The Australian government has approved a 10year, £8 million masterplan to 'redesign' the Sydney Opera House - but Jørn Utzon expert Richard Weston says it is simply an attempt to whitewash the past and portray the rift as healed. Utzon himself will never return, and says the work is 'more about toilets than concert halls'.
Weston, who has written the just-published Utzon - the definitive monograph of the 83-yearold architect's work, said: 'The New South Wales government is trying to make mountains out of molehills and to say the rifts are all over - and it's not exactly a dramatic refit.'
Utzon's 'return' to the scheme, with Denton Corker Marshall, was first detailed by the AJ three years ago (AJ 25.2.99), but is being exaggerated in PR terms according to Utzon's right-hand man Mogens Prip-Buus. And Utzon's treatment at the time - including an eight-year gagging order - still rankles. 'He got battered, badly, ' said Weston.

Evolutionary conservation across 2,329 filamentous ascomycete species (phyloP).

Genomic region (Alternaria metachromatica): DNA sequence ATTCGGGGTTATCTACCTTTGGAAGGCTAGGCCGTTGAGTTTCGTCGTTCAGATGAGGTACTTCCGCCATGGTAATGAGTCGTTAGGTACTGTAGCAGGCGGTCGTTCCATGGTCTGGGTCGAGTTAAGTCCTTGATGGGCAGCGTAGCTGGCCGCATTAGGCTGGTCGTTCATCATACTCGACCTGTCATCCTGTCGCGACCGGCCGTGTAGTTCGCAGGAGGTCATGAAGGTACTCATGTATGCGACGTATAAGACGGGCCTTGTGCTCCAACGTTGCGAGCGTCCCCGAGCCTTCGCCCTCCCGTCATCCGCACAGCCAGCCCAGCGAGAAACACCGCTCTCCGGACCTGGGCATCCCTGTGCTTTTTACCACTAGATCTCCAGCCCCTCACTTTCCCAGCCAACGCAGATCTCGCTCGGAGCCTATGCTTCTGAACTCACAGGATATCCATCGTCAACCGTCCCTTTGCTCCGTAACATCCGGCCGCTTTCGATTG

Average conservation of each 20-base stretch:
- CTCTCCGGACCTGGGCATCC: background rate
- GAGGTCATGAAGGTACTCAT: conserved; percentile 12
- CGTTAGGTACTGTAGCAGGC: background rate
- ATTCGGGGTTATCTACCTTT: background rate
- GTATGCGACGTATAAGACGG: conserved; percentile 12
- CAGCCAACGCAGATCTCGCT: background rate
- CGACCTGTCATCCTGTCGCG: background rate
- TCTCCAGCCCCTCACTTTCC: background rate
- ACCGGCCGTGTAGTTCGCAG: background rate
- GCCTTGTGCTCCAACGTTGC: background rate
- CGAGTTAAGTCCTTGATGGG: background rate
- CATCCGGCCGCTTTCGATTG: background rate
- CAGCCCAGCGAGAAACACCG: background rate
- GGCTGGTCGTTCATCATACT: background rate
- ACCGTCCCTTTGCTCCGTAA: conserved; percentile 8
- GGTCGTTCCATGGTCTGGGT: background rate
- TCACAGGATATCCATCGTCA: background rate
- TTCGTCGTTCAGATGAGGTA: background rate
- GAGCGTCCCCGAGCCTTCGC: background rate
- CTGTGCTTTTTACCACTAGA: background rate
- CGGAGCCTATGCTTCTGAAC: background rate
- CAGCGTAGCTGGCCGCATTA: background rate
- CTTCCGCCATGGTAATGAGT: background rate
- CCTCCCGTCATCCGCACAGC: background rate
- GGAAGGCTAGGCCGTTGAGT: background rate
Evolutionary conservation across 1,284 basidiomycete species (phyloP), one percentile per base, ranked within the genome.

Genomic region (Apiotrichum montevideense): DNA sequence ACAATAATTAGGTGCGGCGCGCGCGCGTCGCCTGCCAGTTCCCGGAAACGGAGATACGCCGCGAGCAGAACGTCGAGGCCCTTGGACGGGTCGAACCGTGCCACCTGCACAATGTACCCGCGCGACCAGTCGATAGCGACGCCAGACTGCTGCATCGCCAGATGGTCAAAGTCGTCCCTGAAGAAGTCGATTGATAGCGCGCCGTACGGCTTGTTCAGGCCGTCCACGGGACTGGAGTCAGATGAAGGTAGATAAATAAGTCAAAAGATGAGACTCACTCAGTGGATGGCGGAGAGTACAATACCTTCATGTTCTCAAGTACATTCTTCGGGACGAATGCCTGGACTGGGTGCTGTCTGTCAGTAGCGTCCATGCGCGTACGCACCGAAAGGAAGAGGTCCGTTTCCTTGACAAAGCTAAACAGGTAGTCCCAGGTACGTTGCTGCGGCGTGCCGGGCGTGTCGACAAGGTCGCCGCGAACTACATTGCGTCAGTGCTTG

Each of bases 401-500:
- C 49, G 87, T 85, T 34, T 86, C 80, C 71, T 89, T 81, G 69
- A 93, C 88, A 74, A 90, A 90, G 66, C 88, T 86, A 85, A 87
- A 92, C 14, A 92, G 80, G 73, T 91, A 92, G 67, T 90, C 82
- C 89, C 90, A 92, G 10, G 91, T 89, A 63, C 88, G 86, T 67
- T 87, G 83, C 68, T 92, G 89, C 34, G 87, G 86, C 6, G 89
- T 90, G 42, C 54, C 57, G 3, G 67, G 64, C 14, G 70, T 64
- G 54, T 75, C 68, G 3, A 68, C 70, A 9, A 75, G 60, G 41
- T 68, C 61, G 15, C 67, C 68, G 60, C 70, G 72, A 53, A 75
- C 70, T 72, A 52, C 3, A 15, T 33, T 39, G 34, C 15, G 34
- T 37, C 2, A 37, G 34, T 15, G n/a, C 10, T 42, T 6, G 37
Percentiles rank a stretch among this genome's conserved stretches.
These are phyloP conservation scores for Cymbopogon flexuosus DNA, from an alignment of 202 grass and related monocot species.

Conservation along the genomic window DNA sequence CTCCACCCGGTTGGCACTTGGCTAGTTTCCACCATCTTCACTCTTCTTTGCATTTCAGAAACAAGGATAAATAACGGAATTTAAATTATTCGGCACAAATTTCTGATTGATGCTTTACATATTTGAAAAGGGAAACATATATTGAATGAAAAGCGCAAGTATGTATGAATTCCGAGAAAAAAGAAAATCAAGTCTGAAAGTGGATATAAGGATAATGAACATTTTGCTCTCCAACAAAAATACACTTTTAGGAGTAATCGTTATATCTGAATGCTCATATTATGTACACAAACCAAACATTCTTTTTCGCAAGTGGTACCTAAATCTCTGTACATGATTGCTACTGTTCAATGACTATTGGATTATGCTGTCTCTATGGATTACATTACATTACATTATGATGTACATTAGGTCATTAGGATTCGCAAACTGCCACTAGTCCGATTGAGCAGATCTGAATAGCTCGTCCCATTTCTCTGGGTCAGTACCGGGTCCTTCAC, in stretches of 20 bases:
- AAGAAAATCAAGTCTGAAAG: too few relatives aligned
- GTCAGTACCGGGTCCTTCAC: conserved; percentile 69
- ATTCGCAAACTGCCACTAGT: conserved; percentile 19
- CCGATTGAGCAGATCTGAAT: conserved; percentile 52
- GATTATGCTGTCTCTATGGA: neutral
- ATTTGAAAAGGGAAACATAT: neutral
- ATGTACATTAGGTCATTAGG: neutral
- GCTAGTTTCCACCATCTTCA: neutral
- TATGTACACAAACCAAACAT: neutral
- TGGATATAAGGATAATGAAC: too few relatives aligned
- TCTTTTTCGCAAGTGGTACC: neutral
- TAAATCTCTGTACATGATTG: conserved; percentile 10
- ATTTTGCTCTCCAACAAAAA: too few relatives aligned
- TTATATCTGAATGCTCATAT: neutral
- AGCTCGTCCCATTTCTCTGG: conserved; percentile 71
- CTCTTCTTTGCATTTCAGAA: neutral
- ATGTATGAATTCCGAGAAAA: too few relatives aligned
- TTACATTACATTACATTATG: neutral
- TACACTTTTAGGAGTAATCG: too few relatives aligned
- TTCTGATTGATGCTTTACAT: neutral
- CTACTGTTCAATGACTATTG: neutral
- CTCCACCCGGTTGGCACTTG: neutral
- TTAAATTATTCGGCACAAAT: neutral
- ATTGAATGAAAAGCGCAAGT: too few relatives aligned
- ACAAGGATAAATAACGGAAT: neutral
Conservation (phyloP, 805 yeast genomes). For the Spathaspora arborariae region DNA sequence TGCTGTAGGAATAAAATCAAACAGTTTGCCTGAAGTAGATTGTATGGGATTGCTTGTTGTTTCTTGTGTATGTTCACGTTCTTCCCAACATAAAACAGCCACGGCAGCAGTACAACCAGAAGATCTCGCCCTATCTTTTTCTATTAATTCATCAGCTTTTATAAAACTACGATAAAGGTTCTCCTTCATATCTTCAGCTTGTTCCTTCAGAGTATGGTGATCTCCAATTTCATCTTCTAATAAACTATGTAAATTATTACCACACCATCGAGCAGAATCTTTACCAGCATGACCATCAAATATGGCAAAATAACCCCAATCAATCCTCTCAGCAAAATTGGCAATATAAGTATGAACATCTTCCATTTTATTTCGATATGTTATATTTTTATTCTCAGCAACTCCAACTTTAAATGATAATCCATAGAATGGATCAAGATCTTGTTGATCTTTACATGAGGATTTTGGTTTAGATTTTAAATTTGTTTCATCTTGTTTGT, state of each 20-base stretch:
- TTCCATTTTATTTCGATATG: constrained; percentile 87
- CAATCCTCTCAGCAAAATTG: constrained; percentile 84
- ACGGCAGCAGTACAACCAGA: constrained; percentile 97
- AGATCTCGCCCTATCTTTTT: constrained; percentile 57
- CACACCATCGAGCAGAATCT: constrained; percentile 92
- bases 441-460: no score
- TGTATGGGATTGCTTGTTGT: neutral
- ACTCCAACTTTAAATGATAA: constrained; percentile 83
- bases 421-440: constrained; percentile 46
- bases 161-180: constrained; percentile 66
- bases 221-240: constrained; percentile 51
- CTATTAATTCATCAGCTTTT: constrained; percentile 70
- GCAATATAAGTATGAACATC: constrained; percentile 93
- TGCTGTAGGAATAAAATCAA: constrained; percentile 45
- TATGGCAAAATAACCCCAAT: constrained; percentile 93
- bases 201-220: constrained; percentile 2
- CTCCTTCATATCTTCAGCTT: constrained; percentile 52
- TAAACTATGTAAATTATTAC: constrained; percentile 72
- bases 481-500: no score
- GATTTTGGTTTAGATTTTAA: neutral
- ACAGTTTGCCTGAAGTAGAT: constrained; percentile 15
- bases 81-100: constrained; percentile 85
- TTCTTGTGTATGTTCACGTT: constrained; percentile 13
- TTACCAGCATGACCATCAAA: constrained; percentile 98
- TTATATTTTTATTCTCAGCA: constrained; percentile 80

The Danish architect, now living in Majorca, was ordered to stay silent on the famous scheme when he signed a legal agreement after it ran into budgetary problems in the 1960s. He was also told that he was not good enough to do the interior of the building.
Now Utzon's son Jan has put together a design manual with guidance notes and principles to be observed. But Jørn Utzon believes his original vision cannot be realised. Weston said: 'It used materials, such as huge 50ft x 15ft plywood sheets, that don't exist now.'
The scheme is a reworking of the building's forecourt, enlargement of the orchestra pit and improvement of the acoustics in the building's two main halls - which Utzon never worked on.